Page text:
The Job of Recycling Coordinators
As recycling becomes more widespread, fewer recycling coordinators are faced with the task of organizing a municipal program from scratch. Instead, recycling coordinators work to improve current recycling rates in several ways. While recycling coordinators spend some time on administrative tasks, such as meeting with waste haulers and government officials and writing reports, they often need a considerable amount of time for public-education efforts. One recycling coordinator in North Dakota notes that only a small portion of the average recycling coordinator’s job is spent sitting behind a desk.
Educating the public on proper separation of recyclables as well as explaining the need for recycling are a large part of a recycling coordinator’s job. Good oral communication skills are essential for a recycling coordinator to succeed in this role. Getting people who haven’t recycled before to start doing so can take some convincing. Recycling coordinators spread their message by speaking to community groups, businesses, and schools. They use persuasive speaking skills to urge people to do the extra work of peeling labels from and washing bottles and jars instead of just throwing them out, and separating newspapers, magazines, cardboard, and other types of paper. Even as recycling increases in this country, many people are accustomed to disposing of trash as quickly as possible without giving it a second thought. It is the task of a recycling coordinator to get people to change such habits, and how well a recycling coordinator is able to do this can make the difference in the success of the entire program.
In some communities, recycling coordinators have economics on their side when it comes to getting people to change their habits. In so-called pay-as-you-throw programs, residents pay for garbage disposal based on how much waste their household produces. So recycling, although it may mean extra work, makes sense because it saves the homeowner money. For example, residents may be charged extra for any waste they set out at the curb beyond one garbage can per week. In communities with these programs, recycling rates tend to be higher, and recycling coordinators have an easier task of convincing people to recycle. Another part of a recycling coordinator’s role as educator is answering questions about how recyclables are to be separated. Especially with new programs, residents often have questions about separating recyclables, such as what type of paper can be set out with newspaper, whether labels should be peeled from jars, and even keeping track of which week of the month or day of the week they should set their recyclables out with the trash. Fielding these types of calls always demands some portion of a recycling coordinator’s time.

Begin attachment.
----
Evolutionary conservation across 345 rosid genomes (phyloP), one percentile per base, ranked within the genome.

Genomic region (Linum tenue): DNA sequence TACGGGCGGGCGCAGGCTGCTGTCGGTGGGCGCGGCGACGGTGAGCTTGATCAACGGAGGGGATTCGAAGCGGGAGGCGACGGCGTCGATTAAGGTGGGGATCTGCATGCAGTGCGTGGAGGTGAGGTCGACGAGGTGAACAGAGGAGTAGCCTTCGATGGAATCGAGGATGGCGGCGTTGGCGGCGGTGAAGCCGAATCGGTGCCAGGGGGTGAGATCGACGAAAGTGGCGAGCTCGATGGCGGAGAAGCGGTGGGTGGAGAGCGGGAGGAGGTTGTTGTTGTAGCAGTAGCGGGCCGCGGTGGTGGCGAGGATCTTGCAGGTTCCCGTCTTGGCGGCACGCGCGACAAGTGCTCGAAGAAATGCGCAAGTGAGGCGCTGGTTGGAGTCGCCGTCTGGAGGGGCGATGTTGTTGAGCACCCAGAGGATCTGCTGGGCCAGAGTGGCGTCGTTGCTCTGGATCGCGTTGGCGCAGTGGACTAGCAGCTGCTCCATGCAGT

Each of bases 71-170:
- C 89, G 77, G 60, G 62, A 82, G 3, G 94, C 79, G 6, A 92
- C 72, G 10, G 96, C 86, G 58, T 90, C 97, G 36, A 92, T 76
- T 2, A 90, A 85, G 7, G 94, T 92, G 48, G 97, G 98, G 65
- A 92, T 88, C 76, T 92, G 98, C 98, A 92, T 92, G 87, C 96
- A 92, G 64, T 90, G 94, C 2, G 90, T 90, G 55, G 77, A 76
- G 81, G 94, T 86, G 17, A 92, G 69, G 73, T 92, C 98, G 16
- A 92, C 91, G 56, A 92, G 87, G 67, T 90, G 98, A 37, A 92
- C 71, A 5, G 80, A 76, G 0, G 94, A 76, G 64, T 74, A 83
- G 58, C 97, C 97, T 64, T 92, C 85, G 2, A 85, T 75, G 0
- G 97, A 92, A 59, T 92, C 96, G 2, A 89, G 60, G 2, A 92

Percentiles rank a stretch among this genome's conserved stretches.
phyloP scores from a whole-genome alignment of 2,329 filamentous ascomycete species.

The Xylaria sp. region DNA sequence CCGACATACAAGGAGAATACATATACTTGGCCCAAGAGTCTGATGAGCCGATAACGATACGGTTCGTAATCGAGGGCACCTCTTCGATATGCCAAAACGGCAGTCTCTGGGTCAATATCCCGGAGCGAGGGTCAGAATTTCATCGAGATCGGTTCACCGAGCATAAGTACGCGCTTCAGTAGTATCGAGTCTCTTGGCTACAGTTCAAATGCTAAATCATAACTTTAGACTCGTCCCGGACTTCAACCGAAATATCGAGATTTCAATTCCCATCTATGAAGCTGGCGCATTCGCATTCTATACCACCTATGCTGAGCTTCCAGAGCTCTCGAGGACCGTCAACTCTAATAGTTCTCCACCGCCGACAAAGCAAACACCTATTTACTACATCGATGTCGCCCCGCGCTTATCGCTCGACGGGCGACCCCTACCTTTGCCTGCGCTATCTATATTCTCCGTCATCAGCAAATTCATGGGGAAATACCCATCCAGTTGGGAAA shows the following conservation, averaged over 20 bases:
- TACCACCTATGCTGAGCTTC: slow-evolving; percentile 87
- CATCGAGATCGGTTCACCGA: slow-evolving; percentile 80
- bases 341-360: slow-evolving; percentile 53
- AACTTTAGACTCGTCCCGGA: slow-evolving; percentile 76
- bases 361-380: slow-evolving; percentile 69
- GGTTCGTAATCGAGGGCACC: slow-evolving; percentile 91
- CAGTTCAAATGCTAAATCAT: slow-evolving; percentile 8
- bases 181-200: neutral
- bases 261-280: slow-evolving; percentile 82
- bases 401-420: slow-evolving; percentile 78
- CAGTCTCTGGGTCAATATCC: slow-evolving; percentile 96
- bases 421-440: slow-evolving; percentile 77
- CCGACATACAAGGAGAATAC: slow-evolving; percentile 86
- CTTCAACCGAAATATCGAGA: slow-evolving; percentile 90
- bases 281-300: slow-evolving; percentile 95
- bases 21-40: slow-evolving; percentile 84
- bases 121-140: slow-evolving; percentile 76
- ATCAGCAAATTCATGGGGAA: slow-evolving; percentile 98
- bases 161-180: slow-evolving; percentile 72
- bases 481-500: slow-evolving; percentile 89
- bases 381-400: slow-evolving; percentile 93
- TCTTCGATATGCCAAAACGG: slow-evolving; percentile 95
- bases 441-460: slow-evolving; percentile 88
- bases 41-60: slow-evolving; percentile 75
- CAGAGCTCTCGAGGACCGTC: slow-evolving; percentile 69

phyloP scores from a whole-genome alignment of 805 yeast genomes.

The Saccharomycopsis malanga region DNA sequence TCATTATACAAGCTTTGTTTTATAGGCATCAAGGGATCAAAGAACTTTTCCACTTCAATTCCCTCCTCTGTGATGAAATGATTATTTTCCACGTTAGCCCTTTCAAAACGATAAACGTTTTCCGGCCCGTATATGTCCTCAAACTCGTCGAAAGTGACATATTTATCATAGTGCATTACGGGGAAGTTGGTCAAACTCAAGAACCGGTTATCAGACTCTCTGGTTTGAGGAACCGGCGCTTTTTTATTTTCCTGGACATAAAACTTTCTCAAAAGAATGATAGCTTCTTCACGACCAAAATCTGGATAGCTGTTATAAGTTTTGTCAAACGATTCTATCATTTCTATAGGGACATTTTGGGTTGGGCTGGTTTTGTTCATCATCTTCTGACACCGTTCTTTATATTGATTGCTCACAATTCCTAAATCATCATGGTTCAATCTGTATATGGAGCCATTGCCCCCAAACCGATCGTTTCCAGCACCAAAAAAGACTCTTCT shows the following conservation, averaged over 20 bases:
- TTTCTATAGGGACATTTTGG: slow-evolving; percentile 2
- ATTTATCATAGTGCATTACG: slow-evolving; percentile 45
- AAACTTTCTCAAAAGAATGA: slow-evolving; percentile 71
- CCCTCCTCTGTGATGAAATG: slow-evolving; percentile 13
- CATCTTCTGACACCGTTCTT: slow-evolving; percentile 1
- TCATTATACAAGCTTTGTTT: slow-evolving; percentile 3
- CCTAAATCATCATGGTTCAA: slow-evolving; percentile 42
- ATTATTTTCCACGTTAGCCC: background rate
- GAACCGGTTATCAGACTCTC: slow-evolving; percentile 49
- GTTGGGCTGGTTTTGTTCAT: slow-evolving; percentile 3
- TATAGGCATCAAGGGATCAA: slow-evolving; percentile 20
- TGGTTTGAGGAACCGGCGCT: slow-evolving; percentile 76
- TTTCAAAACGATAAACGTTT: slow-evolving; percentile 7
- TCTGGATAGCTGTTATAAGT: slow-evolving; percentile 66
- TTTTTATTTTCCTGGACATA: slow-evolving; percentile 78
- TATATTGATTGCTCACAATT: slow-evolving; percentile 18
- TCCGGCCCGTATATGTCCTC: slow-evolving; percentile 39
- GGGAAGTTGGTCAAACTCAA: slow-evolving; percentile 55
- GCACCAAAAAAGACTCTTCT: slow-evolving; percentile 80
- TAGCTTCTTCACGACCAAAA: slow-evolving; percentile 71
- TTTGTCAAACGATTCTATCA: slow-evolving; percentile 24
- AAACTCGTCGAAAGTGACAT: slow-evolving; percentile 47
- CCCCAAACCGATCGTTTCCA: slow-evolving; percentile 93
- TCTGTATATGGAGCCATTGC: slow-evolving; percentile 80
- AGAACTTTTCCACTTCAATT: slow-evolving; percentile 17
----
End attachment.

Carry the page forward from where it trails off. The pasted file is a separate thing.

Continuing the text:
Most recycling coordinators spend a minimal amount of time on record keeping, perhaps 5 percent, one coordinator estimates. The coordinator is responsible for making monthly, or sometimes quarterly, reports to state and federal government agencies. Recycling coordinators also fill out grant applications for state and federal funding to improve their programs.
Some recycling coordinators work on military bases or college campuses. The goal of a recycling coordinator in one of these settings is the same as a municipal recycling coordinator—getting people to recycle. Their responsibilities may differ, however. The recycling coordinator on a college campus, for example, has a new set of residents every year to educate about the college’s recycling program.
Recycling coordinators who come up with creative uses for waste may find opportunities in other fields as well. For example, recycling of computers and computer parts is a growing area. Some with knowledge in this area have founded their own companies or work for computer manufacturers.